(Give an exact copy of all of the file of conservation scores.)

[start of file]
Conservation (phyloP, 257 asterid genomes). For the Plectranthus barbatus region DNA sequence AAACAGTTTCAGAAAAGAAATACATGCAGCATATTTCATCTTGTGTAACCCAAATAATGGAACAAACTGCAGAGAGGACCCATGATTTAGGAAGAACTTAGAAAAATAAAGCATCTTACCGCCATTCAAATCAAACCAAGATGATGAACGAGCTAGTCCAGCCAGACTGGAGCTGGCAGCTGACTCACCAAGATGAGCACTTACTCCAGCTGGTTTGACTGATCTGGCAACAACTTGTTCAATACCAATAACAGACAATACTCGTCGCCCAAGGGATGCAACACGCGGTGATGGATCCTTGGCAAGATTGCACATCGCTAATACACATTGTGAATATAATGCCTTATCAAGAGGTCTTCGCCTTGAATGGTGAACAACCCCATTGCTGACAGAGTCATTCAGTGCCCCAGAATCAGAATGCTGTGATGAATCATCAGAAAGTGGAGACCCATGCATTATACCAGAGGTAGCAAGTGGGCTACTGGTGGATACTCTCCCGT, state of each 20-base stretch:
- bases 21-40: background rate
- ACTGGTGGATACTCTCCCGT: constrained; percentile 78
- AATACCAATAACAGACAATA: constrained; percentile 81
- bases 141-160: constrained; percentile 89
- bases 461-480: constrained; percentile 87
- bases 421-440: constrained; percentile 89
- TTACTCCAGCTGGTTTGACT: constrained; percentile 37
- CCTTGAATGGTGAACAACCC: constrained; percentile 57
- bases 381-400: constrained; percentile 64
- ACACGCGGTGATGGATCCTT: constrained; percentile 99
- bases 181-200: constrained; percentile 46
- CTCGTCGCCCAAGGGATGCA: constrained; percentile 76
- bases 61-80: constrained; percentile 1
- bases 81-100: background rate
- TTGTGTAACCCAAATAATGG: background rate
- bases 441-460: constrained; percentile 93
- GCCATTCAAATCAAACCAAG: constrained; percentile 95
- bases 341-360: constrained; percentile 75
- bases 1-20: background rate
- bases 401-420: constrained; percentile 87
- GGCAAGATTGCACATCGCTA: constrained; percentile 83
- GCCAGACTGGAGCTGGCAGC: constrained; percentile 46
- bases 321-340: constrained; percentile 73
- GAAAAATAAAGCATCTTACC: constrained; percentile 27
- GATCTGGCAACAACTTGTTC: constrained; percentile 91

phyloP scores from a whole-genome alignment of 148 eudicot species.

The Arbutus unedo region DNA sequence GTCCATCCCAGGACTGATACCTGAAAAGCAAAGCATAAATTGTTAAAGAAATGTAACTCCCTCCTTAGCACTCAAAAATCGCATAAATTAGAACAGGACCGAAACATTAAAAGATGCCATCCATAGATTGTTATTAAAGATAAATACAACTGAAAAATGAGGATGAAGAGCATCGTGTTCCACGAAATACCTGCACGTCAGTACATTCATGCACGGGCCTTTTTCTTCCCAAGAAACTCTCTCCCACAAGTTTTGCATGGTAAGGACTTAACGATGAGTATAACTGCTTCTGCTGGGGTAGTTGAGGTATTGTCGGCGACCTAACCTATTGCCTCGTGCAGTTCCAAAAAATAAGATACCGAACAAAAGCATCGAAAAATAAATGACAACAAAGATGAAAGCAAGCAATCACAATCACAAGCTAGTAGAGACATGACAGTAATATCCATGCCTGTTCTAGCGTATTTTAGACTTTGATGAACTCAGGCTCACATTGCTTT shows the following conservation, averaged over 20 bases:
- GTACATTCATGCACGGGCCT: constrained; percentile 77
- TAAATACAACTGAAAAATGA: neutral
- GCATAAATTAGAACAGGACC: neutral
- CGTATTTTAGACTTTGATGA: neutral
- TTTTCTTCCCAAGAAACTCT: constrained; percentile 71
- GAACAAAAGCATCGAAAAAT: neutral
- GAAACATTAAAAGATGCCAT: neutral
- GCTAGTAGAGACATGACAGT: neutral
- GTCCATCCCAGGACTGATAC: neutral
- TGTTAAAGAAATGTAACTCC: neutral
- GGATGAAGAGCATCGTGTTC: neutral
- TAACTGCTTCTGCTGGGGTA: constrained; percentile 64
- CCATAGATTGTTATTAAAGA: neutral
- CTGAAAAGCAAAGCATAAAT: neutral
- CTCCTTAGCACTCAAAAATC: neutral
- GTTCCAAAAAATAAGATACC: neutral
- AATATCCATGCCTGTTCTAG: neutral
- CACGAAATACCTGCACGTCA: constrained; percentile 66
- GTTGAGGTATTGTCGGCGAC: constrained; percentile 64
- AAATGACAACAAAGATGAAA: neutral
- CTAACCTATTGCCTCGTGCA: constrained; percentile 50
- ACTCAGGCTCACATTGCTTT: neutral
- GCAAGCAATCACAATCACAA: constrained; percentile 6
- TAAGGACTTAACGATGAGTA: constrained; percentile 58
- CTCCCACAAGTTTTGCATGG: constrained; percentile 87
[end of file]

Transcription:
Conservation (phyloP, 257 asterid genomes). For the Plectranthus barbatus region DNA sequence AAACAGTTTCAGAAAAGAAATACATGCAGCATATTTCATCTTGTGTAACCCAAATAATGGAACAAACTGCAGAGAGGACCCATGATTTAGGAAGAACTTAGAAAAATAAAGCATCTTACCGCCATTCAAATCAAACCAAGATGATGAACGAGCTAGTCCAGCCAGACTGGAGCTGGCAGCTGACTCACCAAGATGAGCACTTACTCCAGCTGGTTTGACTGATCTGGCAACAACTTGTTCAATACCAATAACAGACAATACTCGTCGCCCAAGGGATGCAACACGCGGTGATGGATCCTTGGCAAGATTGCACATCGCTAATACACATTGTGAATATAATGCCTTATCAAGAGGTCTTCGCCTTGAATGGTGAACAACCCCATTGCTGACAGAGTCATTCAGTGCCCCAGAATCAGAATGCTGTGATGAATCATCAGAAAGTGGAGACCCATGCATTATACCAGAGGTAGCAAGTGGGCTACTGGTGGATACTCTCCCGT, state of each 20-base stretch:
- bases 21-40: background rate
- ACTGGTGGATACTCTCCCGT: constrained; percentile 78
- AATACCAATAACAGACAATA: constrained; percentile 81
- bases 141-160: constrained; percentile 89
- bases 461-480: constrained; percentile 87
- bases 421-440: constrained; percentile 89
- TTACTCCAGCTGGTTTGACT: constrained; percentile 37
- CCTTGAATGGTGAACAACCC: constrained; percentile 57
- bases 381-400: constrained; percentile 64
- ACACGCGGTGATGGATCCTT: constrained; percentile 99
- bases 181-200: constrained; percentile 46
- CTCGTCGCCCAAGGGATGCA: constrained; percentile 76
- bases 61-80: constrained; percentile 1
- bases 81-100: background rate
- TTGTGTAACCCAAATAATGG: background rate
- bases 441-460: constrained; percentile 93
- GCCATTCAAATCAAACCAAG: constrained; percentile 95
- bases 341-360: constrained; percentile 75
- bases 1-20: background rate
- bases 401-420: constrained; percentile 87
- GGCAAGATTGCACATCGCTA: constrained; percentile 83
- GCCAGACTGGAGCTGGCAGC: constrained; percentile 46
- bases 321-340: constrained; percentile 73
- GAAAAATAAAGCATCTTACC: constrained; percentile 27
- GATCTGGCAACAACTTGTTC: constrained; percentile 91

phyloP scores from a whole-genome alignment of 148 eudicot species.

The Arbutus unedo region DNA sequence GTCCATCCCAGGACTGATACCTGAAAAGCAAAGCATAAATTGTTAAAGAAATGTAACTCCCTCCTTAGCACTCAAAAATCGCATAAATTAGAACAGGACCGAAACATTAAAAGATGCCATCCATAGATTGTTATTAAAGATAAATACAACTGAAAAATGAGGATGAAGAGCATCGTGTTCCACGAAATACCTGCACGTCAGTACATTCATGCACGGGCCTTTTTCTTCCCAAGAAACTCTCTCCCACAAGTTTTGCATGGTAAGGACTTAACGATGAGTATAACTGCTTCTGCTGGGGTAGTTGAGGTATTGTCGGCGACCTAACCTATTGCCTCGTGCAGTTCCAAAAAATAAGATACCGAACAAAAGCATCGAAAAATAAATGACAACAAAGATGAAAGCAAGCAATCACAATCACAAGCTAGTAGAGACATGACAGTAATATCCATGCCTGTTCTAGCGTATTTTAGACTTTGATGAACTCAGGCTCACATTGCTTT shows the following conservation, averaged over 20 bases:
- GTACATTCATGCACGGGCCT: constrained; percentile 77
- TAAATACAACTGAAAAATGA: neutral
- GCATAAATTAGAACAGGACC: neutral
- CGTATTTTAGACTTTGATGA: neutral
- TTTTCTTCCCAAGAAACTCT: constrained; percentile 71
- GAACAAAAGCATCGAAAAAT: neutral
- GAAACATTAAAAGATGCCAT: neutral
- GCTAGTAGAGACATGACAGT: neutral
- GTCCATCCCAGGACTGATAC: neutral
- TGTTAAAGAAATGTAACTCC: neutral
- GGATGAAGAGCATCGTGTTC: neutral
- TAACTGCTTCTGCTGGGGTA: constrained; percentile 64
- CCATAGATTGTTATTAAAGA: neutral
- CTGAAAAGCAAAGCATAAAT: neutral
- CTCCTTAGCACTCAAAAATC: neutral
- GTTCCAAAAAATAAGATACC: neutral
- AATATCCATGCCTGTTCTAG: neutral
- CACGAAATACCTGCACGTCA: constrained; percentile 66
- GTTGAGGTATTGTCGGCGAC: constrained; percentile 64
- AAATGACAACAAAGATGAAA: neutral
- CTAACCTATTGCCTCGTGCA: constrained; percentile 50
- ACTCAGGCTCACATTGCTTT: neutral
- GCAAGCAATCACAATCACAA: constrained; percentile 6
- TAAGGACTTAACGATGAGTA: constrained; percentile 58
- CTCCCACAAGTTTTGCATGG: constrained; percentile 87